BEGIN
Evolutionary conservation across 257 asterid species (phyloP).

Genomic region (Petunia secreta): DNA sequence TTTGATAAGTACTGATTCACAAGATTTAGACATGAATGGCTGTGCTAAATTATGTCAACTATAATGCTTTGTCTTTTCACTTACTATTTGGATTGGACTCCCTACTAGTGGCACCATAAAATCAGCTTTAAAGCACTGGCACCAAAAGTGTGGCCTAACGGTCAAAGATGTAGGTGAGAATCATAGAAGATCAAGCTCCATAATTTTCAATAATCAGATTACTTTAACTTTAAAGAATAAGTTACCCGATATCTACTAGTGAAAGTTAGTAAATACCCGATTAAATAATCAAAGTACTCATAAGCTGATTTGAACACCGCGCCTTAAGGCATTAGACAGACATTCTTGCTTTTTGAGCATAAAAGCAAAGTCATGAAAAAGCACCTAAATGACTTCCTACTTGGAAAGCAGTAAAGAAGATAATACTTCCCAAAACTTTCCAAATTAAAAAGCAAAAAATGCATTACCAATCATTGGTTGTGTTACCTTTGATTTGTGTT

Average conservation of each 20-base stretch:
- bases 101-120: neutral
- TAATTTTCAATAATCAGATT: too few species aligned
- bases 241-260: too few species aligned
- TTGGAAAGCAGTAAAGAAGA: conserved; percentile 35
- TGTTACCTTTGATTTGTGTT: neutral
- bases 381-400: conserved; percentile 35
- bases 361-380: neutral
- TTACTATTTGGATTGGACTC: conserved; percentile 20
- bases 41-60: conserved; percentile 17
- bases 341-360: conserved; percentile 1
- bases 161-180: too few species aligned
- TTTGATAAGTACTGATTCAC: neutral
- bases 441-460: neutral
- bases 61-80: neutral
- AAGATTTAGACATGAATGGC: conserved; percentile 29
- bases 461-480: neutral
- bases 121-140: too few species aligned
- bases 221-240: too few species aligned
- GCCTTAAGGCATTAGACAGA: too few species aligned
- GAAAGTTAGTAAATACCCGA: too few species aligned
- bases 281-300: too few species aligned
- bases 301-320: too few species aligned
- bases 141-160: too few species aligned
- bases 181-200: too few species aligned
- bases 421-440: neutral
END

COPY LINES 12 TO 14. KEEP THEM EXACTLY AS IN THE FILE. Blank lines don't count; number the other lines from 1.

- bases 41-60: conserved; percentile 17
- bases 341-360: conserved; percentile 1
- bases 161-180: too few species aligned